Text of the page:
The agency’s workforce is as large as it was in 1970 at about 80,000. Enforcement staff has declined by over 30 percent since 2010, and audits of millionaires have declined by more than 70 percent. Its budget has declined nearly 20 percent over the past decade, accounting for inflation.

Republicans have accused the IRS of political bias and unfair attacks on conservatives for years. Because of this, they have campaigned to cut the agency’s funding or, in some cases, abolish it altogether.

The spending package that Congress is voting on this week cuts the IRS’s base funding by $275 million to $12.32 billion in what Republicans hailed as a victory.

But that doesn’t take into account the $80 billion in additional funding that the Inflation Reduction Act granted the IRS this year to bolster its resources over the next decade and hire more than 80,000 agents and employees. The Biden administration has wide discretion over how and when to use that money to modernize the agency and strengthen its enforcement capacity.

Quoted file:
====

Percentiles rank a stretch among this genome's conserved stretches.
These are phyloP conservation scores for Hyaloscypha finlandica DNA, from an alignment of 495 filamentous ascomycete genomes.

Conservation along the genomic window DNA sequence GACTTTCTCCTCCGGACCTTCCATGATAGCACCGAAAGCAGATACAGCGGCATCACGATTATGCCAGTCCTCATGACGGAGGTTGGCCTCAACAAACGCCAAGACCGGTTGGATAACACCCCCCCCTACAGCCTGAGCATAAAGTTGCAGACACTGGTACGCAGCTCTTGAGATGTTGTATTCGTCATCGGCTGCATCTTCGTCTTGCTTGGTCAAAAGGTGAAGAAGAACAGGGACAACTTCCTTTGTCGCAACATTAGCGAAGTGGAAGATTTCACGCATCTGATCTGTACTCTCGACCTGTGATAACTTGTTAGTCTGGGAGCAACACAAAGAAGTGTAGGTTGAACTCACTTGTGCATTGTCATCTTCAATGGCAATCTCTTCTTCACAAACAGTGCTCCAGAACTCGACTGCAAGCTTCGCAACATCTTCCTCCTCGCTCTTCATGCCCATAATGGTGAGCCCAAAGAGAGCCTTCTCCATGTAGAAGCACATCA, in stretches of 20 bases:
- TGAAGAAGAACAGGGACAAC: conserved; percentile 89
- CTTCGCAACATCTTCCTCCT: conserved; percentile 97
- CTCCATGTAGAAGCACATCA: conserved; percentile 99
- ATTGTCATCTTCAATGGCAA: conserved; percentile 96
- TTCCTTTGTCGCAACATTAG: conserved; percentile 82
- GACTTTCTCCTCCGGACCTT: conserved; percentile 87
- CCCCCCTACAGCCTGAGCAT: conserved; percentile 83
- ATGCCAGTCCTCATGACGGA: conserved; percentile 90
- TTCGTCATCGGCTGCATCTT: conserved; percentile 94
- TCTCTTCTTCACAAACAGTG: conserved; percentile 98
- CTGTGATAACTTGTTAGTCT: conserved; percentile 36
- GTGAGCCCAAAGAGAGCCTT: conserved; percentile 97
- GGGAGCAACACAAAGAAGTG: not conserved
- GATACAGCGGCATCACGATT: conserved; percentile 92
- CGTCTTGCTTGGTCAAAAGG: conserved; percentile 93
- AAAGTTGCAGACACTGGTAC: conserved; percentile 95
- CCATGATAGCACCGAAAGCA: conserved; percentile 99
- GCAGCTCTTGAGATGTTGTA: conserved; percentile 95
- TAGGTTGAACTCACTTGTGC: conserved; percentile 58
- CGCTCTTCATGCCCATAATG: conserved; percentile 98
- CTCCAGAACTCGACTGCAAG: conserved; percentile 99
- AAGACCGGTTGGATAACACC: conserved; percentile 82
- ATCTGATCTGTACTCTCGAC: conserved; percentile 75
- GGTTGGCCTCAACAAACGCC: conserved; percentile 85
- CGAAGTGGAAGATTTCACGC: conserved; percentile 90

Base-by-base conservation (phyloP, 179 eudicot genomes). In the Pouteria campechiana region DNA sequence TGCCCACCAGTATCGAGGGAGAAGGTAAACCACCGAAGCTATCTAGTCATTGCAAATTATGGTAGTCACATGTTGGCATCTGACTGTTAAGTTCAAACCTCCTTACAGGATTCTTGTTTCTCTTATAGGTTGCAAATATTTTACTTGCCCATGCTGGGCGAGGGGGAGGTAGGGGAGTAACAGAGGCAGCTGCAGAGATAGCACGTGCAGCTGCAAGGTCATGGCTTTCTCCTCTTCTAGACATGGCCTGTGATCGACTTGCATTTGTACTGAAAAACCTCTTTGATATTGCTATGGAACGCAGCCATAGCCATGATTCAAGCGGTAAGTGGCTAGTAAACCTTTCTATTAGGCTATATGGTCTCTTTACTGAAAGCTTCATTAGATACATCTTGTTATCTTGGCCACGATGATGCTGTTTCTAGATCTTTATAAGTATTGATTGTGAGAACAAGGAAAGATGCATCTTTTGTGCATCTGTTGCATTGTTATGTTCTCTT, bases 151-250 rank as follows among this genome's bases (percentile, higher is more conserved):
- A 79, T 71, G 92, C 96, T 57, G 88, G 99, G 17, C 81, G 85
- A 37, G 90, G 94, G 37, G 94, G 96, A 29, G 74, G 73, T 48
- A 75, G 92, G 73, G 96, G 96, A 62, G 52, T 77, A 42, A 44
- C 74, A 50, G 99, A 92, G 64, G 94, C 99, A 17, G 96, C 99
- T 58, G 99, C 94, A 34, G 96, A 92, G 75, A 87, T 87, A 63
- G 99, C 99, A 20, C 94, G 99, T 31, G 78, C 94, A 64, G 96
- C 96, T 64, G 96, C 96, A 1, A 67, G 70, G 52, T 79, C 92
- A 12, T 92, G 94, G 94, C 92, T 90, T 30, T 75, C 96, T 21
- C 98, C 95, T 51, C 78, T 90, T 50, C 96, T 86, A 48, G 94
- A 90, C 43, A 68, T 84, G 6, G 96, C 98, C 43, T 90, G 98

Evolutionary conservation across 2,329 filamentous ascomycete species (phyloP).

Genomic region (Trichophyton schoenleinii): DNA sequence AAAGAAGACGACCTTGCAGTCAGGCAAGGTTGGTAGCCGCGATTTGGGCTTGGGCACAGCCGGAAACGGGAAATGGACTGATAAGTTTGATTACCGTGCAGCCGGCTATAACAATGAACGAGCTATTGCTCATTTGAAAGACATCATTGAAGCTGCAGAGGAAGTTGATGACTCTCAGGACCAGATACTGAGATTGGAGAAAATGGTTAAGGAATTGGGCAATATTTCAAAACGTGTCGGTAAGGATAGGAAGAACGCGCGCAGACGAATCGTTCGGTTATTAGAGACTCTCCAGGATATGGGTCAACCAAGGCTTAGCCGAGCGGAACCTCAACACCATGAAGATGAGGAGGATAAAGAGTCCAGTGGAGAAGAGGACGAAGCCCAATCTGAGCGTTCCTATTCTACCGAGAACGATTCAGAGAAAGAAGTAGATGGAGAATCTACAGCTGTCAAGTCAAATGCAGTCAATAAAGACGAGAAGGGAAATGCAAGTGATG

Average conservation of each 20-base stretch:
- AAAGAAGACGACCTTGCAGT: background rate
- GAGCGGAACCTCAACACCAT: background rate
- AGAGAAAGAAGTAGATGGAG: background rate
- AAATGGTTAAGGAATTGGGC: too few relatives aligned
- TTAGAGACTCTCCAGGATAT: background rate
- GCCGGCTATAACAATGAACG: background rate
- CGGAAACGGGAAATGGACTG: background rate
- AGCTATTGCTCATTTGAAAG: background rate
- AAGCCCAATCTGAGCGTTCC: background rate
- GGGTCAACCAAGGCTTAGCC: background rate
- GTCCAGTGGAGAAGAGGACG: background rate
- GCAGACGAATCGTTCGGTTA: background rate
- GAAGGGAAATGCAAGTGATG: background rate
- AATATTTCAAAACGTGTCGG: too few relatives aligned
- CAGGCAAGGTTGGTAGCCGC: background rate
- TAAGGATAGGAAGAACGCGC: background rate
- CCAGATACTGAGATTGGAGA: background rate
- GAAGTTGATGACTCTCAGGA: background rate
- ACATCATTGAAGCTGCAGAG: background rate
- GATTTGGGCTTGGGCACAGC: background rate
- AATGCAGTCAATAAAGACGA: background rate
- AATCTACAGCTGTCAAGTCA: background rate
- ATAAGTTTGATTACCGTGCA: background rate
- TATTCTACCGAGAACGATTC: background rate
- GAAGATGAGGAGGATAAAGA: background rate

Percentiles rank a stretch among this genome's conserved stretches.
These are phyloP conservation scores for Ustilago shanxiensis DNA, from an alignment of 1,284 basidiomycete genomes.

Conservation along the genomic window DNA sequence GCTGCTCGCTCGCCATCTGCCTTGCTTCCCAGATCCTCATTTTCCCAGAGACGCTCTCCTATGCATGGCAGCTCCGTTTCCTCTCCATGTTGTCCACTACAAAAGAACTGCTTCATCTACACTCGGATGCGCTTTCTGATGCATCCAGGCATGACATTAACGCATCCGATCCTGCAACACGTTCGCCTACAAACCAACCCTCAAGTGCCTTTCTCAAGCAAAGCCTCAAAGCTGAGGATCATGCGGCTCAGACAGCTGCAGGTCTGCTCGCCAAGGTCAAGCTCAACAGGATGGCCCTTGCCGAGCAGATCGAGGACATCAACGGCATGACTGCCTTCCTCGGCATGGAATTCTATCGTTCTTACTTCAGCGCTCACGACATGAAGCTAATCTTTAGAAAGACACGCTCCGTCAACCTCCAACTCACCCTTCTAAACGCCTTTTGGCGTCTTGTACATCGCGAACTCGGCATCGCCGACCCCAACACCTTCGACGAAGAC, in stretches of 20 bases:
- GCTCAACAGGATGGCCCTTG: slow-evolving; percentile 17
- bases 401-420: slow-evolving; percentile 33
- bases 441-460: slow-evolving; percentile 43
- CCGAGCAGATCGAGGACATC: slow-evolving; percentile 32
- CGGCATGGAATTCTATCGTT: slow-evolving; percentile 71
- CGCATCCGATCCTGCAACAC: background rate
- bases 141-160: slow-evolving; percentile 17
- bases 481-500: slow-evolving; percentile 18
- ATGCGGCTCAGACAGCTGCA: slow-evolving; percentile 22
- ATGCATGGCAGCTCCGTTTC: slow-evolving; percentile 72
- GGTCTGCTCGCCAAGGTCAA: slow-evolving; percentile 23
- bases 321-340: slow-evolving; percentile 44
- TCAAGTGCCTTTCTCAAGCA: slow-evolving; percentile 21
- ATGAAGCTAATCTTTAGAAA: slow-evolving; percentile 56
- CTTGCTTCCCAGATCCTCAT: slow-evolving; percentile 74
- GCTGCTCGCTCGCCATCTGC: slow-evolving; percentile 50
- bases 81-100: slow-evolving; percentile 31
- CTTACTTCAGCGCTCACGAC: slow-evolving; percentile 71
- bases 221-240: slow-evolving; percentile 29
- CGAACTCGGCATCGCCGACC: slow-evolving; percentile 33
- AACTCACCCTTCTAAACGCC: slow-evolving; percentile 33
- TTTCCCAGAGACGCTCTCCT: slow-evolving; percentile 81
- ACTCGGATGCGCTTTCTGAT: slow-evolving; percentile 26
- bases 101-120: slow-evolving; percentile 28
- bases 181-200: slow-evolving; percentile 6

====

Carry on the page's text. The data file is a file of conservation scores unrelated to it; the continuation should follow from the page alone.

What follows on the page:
The Treasury Department, which oversees the IRS, plans to use some of those funds to hire more accountants to tackle complicated tax returns.

Charles P. Rettig, who left Mr. Trump and left the post last month, has denied any involvement in the former president’s audits. But he suggested in an email to The New York Times that the additional funding the agency is receiving will help it conduct such complex investigations.

“The IRS urgently needs additional specialized auditors and related assistance to conduct additional meaningful audits of complex individual returns that include partnerships and tiered arrangements of partnerships and similar conduit companies, foreign transactions, complex financial arrangements and the like,” said Mr. Correctly Said. He added that “many decisions within the IRS have long been resource-driven.”